Lead Paint Rule

On June 17, 2010, Senator Lamar Alexander (R-Tn.) commented that the Environmental Protection Agency had made a good decision in giving an extension on the deadline for complying with the new lead-paint rule which requires the certification of all home renovators in the safe removal of lead paint. Alexander said the move would, "help Tennesseans get back on their feet."

The decision of the EPA to offer an extension came in response to a letter by Senator Alexander asking it to reconsider its decision, but also took into consideration the passing by the Senate of an amendment to the Supplemental Appropriations bill, which was sponsored by Senator Susan Collins (R-Me.) and cosponsored by Senator Alexander. The amendment prohibits the use of EPA funds for enforcing the new lead-paint rule.

Natural Disaster

"Tens of thousands of Tennesseans are rebuilding their homes after the worst natural disaster..., so I’m glad the EPA has listened and provided more time and resources for contractors to comply with the lead-paint rule to protect children from lead paint," said Sen. Alexander.

Historic Flooding

Alexander said that just in the city of Nashville, it is estimated that 13,000 carpenters, plumbers, and painters, who have some 11,000 structures to repair will be affected by the new lead-paint rule. The decision to delay the inception of the rule will prevent these workers from having to worry about daily fines of $37,500 while they get to work helping the city get back on its feet after flooding of historic proportions.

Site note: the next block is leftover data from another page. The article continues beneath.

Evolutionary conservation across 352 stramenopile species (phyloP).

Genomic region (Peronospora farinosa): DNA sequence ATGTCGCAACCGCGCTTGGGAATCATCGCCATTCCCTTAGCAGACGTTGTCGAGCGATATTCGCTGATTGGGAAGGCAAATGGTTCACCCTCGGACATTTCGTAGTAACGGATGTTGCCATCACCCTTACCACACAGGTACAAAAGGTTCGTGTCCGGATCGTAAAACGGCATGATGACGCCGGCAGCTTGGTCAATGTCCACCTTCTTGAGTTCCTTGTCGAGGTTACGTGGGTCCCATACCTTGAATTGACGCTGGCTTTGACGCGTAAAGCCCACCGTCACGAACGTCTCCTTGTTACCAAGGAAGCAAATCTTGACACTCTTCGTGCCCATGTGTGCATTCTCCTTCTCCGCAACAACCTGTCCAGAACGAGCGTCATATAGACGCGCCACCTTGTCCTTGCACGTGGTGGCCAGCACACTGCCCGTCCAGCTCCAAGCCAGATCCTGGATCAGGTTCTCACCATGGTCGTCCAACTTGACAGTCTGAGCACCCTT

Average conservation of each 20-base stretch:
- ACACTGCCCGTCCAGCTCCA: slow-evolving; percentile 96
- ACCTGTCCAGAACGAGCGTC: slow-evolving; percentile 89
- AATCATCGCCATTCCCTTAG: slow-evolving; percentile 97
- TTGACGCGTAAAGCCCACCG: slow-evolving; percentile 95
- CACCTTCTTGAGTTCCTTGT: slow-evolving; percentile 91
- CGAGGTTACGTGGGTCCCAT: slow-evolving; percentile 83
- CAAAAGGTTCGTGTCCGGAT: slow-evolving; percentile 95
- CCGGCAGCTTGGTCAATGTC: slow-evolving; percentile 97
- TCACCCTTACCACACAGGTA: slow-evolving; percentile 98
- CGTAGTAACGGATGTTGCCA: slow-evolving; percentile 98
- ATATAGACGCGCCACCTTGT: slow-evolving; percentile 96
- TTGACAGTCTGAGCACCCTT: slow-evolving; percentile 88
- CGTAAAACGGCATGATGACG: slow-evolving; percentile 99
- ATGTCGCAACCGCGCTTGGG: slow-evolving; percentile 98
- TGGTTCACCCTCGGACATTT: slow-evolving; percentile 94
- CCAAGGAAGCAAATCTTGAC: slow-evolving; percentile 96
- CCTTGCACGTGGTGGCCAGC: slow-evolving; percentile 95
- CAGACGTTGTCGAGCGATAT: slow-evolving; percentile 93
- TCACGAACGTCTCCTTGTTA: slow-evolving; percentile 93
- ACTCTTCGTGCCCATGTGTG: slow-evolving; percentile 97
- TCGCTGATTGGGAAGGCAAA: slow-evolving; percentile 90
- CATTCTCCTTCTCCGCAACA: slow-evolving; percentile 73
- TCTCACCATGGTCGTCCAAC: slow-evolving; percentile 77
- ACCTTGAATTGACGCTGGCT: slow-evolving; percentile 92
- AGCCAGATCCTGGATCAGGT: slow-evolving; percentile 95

Sen. Alexander had written to EPA Administrator Lisa Jackson on May 25th. Alexander is the most senior Republican on the appropriations subcommittee with jurisdiction over the EPA. Alexander requested a delay in implementing the lead-paint rule since this would make it difficult to start on the repair work of some 750,000 structures in Tennessee. The repairs would cost more money and require contractors to pay hefty fines of a daily maximum of $37,500.

The new lead-paint rule specifies that the firm or contractors receive certification in safe work methods for lead-based paint but complicating the matter is a clause that states that the contractor or firm's employees must also be certified. This would lead to an immediate shortage of qualified available contractors.

Any contractors who work without first attaining certification will be in violation of the new rule. Such contractors will have to pay fines of up to $37,500 for each day they violate the rule. This is certain to cause serious delays in repairing the flood damage for those thousands of Tennessee residents who can choose from only a small number of contractors certified in lead paint safety.